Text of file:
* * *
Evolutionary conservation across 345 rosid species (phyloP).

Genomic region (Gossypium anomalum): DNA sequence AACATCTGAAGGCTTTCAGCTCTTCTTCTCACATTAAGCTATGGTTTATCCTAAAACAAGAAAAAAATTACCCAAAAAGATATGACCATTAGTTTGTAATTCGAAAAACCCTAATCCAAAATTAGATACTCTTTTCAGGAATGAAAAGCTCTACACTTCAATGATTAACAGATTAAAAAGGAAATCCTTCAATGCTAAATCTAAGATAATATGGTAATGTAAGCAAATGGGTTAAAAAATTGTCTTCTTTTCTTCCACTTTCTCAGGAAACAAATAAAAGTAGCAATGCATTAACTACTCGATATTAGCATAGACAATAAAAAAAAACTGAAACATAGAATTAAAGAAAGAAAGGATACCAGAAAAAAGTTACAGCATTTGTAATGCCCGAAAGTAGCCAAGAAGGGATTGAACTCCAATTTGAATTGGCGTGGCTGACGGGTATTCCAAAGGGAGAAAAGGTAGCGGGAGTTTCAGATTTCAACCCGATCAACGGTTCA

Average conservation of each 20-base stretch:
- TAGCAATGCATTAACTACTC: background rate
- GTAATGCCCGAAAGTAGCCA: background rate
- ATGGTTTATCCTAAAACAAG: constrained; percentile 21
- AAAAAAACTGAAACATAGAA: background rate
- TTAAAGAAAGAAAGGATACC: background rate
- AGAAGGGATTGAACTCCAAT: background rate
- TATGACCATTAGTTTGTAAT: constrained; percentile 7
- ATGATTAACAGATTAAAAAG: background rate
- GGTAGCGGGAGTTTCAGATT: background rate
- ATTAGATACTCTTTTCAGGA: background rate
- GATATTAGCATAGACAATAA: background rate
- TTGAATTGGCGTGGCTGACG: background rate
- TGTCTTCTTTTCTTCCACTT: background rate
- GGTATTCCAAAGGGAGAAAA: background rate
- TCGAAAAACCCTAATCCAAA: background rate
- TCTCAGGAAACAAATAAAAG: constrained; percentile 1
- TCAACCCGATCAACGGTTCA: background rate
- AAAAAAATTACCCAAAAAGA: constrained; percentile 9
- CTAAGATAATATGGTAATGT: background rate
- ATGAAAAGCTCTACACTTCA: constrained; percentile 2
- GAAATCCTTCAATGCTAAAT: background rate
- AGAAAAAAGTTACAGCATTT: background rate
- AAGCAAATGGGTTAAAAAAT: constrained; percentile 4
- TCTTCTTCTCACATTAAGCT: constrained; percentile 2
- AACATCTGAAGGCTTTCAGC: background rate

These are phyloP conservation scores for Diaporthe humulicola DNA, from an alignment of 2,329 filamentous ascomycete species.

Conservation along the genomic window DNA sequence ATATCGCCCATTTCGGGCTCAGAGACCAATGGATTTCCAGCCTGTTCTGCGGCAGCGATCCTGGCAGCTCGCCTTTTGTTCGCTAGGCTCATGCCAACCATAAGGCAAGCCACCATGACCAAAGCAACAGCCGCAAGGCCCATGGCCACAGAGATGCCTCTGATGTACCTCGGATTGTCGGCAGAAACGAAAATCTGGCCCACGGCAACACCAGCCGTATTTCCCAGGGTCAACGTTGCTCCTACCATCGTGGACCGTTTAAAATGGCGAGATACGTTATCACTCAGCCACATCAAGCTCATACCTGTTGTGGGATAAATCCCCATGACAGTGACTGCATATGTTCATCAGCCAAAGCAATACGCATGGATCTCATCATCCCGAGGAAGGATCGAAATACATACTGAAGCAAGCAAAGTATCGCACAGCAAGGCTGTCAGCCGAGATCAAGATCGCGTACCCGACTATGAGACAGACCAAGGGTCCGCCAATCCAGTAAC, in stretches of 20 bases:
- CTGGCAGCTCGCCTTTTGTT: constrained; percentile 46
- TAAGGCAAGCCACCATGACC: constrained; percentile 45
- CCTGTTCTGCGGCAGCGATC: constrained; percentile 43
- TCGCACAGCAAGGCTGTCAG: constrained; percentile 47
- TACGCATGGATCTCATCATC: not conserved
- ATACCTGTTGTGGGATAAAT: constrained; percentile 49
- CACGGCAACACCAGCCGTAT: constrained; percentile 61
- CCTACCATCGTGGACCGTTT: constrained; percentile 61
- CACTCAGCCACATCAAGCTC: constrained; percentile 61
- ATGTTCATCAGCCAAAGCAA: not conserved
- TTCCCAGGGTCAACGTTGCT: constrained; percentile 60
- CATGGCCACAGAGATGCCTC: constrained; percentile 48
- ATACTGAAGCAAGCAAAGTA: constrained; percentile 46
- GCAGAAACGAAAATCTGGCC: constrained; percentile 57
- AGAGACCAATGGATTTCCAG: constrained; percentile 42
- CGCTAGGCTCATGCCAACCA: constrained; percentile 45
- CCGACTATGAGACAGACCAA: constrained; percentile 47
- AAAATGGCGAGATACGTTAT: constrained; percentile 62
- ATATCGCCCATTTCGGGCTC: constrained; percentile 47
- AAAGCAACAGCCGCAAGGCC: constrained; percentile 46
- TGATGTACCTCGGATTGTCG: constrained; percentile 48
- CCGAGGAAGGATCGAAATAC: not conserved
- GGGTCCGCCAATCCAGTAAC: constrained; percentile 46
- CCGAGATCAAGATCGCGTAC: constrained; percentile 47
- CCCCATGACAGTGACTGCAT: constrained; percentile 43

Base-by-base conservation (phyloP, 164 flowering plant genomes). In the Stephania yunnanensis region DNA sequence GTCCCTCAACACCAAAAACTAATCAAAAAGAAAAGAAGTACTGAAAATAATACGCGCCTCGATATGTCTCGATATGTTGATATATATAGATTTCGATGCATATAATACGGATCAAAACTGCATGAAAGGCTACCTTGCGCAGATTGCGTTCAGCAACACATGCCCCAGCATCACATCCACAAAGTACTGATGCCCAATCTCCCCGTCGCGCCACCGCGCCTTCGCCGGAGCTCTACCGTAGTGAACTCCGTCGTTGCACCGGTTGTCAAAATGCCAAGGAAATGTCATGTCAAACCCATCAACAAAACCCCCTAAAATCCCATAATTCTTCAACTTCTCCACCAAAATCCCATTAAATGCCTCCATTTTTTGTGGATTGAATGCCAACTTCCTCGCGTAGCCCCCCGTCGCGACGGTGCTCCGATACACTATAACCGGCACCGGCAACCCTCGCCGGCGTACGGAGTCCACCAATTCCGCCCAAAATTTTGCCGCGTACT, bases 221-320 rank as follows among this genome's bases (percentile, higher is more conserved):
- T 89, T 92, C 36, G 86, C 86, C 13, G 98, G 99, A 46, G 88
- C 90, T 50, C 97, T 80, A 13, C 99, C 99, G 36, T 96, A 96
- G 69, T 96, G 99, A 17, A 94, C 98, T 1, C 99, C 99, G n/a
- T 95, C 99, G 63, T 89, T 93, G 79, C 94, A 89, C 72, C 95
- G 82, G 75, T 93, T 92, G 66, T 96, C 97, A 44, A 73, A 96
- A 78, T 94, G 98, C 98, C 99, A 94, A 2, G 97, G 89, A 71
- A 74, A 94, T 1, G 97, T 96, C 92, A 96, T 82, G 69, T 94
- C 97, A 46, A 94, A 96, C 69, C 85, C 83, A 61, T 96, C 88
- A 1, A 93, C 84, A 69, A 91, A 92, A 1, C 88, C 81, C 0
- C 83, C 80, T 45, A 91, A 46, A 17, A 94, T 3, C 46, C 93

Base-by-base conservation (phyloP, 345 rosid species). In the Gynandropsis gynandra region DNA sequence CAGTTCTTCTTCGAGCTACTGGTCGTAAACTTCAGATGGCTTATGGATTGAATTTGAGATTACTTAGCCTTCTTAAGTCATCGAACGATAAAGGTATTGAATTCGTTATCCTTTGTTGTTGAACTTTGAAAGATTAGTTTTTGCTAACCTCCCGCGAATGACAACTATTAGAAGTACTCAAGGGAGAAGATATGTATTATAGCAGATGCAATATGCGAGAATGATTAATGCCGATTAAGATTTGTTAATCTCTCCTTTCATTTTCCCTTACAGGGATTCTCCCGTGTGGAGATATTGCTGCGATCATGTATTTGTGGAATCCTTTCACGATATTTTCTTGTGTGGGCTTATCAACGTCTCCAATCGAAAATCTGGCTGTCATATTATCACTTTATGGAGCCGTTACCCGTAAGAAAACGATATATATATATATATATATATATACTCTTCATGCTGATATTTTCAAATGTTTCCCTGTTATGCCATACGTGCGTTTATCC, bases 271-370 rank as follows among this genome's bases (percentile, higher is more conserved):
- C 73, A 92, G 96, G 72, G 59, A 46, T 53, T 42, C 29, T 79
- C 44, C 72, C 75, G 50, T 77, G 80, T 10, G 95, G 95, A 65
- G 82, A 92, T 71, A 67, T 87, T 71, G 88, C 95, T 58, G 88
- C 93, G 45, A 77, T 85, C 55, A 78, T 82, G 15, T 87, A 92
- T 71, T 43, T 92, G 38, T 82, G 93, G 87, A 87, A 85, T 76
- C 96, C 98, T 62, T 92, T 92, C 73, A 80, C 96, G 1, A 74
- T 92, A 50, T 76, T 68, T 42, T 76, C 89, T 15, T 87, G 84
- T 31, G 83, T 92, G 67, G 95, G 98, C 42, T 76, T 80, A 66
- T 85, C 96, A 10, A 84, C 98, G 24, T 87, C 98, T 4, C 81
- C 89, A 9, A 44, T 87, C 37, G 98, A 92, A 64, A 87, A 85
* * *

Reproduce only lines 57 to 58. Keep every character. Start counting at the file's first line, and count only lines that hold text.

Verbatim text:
- T 89, T 92, C 36, G 86, C 86, C 13, G 98, G 99, A 46, G 88
- C 90, T 50, C 97, T 80, A 13, C 99, C 99, G 36, T 96, A 96